Former US Ambassador to Ukraine Marie Yovanovitch told MSNBC that the alleged massacre of civilians was ‘an unspeakable horror’, adding: ‘My heart really goes out to everyone in Ukraine… I think it is clear what we’re going to find [in Mariupol].. and it is going to be probably even worse than Bucha.’ 

Ukrainian prosecutors said they had found 410 bodies in towns near the capital Kyiv. They said some witnesses were too traumatised to speak.

Two mass graves were discovered in Bucha, one of more than 30 towns and suburbs liberated in recent days.

Bodies of civilians, their hands bound and bullet wounds in the back of their heads, littered the streets of the small commuter town north of Kyiv.

Survivors emerging from basements after weeks underground told of summary executions, sexual violence and terror not seen since Joseph Stalin’s Soviet rule of terror in the 1930s.

Bucha was dubbed the ‘New Srebrenica’ in reference to the 1995 slaughter of 8,000 Muslims during the Bosnian War. Ukrainian president Volodymyr Zelensky and Kyiv mayor Vitali Klitschko accused the Russian state of ‘genocide’. 

‘I want every mother of every Russian soldier to see the bodies of the dead’, says Zelensky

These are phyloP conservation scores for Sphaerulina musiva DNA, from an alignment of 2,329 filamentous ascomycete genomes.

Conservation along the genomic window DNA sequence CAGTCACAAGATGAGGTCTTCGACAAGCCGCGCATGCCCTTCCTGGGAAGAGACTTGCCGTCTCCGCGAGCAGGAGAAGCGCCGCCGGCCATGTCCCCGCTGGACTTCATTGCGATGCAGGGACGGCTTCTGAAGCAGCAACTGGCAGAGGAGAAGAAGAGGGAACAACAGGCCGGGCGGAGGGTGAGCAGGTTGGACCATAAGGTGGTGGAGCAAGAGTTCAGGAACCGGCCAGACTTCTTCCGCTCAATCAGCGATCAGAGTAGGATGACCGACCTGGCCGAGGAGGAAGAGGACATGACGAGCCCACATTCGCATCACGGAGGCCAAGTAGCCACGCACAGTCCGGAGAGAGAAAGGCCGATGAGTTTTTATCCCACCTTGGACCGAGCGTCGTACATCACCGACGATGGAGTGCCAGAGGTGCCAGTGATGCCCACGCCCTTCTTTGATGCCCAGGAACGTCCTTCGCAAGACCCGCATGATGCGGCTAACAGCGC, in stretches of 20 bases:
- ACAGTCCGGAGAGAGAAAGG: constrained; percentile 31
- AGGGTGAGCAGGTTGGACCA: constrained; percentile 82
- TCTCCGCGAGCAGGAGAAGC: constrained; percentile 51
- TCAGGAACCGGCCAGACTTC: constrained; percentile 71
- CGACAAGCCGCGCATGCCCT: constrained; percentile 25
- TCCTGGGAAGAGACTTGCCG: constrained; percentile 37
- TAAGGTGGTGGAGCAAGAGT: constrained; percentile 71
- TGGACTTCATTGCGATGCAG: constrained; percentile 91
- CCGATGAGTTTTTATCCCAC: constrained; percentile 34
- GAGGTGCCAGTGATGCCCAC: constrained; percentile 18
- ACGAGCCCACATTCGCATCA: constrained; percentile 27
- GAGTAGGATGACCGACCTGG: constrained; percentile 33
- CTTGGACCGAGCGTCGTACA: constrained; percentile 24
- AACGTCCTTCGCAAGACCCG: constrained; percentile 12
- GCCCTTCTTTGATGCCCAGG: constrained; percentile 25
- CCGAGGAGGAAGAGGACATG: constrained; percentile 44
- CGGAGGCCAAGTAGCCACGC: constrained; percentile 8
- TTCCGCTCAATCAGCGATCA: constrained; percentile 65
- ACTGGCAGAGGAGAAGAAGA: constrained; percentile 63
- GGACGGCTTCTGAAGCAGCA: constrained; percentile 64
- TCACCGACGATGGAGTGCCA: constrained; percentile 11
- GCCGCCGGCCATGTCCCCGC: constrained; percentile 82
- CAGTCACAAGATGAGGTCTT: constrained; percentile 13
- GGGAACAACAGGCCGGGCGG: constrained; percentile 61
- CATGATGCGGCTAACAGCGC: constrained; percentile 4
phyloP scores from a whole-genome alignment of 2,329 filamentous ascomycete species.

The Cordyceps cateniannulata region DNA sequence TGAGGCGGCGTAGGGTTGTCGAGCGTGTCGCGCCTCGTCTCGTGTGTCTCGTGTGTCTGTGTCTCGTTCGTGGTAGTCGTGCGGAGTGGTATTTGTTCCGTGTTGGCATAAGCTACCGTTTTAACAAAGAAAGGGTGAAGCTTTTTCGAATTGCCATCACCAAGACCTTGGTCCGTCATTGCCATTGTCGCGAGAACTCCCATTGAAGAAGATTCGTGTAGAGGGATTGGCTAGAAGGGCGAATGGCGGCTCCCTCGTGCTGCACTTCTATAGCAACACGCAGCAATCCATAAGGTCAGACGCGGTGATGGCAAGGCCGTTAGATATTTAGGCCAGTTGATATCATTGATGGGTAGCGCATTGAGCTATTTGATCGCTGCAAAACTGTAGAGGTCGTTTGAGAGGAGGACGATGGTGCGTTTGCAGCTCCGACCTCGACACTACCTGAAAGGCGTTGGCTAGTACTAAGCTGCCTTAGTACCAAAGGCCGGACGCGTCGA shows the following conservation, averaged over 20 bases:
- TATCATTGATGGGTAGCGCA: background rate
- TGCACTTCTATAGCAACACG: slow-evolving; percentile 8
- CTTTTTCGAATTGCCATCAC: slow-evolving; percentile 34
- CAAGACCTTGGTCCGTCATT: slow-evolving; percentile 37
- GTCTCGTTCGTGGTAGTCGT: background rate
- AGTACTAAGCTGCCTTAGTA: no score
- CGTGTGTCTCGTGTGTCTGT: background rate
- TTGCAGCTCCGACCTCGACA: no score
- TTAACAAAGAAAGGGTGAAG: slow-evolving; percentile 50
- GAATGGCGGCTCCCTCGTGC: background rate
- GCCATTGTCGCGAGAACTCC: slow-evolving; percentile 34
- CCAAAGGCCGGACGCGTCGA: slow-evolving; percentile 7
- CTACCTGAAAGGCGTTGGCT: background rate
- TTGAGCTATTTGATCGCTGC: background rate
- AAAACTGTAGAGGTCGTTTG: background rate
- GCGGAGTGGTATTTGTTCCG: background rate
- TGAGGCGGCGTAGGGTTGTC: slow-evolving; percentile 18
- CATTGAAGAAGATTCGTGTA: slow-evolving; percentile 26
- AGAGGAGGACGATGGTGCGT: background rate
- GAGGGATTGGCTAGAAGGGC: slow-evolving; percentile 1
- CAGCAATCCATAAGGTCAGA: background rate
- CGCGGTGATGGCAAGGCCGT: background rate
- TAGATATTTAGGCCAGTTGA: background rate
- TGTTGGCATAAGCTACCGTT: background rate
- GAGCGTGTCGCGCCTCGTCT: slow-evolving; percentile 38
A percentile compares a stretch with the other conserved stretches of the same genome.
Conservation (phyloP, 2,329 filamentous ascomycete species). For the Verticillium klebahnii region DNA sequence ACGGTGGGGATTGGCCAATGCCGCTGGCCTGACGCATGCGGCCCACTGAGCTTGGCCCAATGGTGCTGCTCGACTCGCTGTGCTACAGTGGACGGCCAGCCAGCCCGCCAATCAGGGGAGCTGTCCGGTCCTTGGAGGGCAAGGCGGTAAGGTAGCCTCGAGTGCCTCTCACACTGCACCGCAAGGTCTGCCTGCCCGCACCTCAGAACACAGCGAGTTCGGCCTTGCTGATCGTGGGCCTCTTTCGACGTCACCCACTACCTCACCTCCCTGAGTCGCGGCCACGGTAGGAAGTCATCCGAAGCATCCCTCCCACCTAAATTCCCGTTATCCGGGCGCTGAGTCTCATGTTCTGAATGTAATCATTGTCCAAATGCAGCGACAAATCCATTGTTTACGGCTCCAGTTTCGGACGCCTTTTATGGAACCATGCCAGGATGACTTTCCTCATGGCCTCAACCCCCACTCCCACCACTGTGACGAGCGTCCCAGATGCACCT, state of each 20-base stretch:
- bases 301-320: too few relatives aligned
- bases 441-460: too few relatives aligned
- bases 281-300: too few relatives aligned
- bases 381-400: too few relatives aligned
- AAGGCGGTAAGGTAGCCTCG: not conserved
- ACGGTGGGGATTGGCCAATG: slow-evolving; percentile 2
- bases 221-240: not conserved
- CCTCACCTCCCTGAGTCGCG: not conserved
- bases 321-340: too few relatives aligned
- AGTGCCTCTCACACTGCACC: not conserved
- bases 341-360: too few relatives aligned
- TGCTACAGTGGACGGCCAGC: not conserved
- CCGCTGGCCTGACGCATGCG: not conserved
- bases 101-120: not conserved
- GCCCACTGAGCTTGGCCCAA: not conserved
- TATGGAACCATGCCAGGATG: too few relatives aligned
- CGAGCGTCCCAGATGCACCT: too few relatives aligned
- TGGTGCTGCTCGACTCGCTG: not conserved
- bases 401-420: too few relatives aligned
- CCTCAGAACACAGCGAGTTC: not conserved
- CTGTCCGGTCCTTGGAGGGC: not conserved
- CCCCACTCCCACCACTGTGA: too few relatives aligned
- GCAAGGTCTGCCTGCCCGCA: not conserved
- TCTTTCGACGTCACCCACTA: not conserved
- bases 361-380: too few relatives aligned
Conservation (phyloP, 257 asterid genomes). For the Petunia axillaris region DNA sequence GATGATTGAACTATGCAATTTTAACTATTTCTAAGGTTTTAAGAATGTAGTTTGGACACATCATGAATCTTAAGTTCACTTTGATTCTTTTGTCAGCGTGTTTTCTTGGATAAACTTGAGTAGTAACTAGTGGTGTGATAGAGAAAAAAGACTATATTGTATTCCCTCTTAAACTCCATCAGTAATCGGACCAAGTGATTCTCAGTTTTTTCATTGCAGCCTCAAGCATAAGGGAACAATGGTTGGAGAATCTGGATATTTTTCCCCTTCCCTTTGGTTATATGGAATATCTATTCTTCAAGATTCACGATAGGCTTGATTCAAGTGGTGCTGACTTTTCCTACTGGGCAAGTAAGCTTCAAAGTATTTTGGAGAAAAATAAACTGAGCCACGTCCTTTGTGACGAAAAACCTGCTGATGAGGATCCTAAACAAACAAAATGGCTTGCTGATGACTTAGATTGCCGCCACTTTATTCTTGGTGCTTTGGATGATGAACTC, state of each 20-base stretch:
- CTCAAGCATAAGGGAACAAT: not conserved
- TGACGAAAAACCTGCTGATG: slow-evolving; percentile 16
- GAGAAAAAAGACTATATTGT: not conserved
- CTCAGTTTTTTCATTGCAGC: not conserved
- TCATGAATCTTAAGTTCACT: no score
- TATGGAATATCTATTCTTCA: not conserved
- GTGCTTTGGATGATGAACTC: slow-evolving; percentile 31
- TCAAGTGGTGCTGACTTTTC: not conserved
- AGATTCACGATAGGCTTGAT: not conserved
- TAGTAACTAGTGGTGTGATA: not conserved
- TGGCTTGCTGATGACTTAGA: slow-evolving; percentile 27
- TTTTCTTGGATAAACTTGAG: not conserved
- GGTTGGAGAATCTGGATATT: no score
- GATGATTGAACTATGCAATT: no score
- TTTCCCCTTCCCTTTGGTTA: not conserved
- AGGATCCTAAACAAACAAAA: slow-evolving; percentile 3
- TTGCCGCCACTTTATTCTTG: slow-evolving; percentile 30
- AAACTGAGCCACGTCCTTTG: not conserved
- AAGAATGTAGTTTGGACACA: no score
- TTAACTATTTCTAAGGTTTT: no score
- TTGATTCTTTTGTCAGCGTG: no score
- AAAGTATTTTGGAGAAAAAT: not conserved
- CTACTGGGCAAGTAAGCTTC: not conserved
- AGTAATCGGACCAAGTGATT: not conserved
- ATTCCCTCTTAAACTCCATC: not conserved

Ukrainian President Volodymyr Zelensky has said he wants Russian mothers to see the bodies of civilians slaughtered in Ukraine at the hands of their sons. 

In a solemn presidential address published on his official Telegram channel last night, a visibly upset Zelensky spoke about the mass graves discovered on the outskirts of Kyiv and savagely condemned the perpetrators of what he called a ‘concentrated evil’.

It comes as scores of corpses were found over the weekend in several towns just north of the capital, where Russian troops had waged war against Ukraine’s armed forces and territorial defence units before retreating last week.

‘I want every mother of every Russian soldier to see the bodies of those killed in Bucha, Irpin and Hostomel. Why were innocent civilians in a peaceful town tortured to death?’, the President asked.

‘How could women be raped in front of their children? How could they be strangled after having their earrings ripped out? What did the people of the Ukrainian city Bucha do to you?’

Zelensky went on to address Russian mothers personally, telling them that their children ‘have no heart, no soul, and killed deliberately, with pleasure,’ before directing his ire towards former German Chancellor Angela Merkel and former French President Nicholas Sarkozy.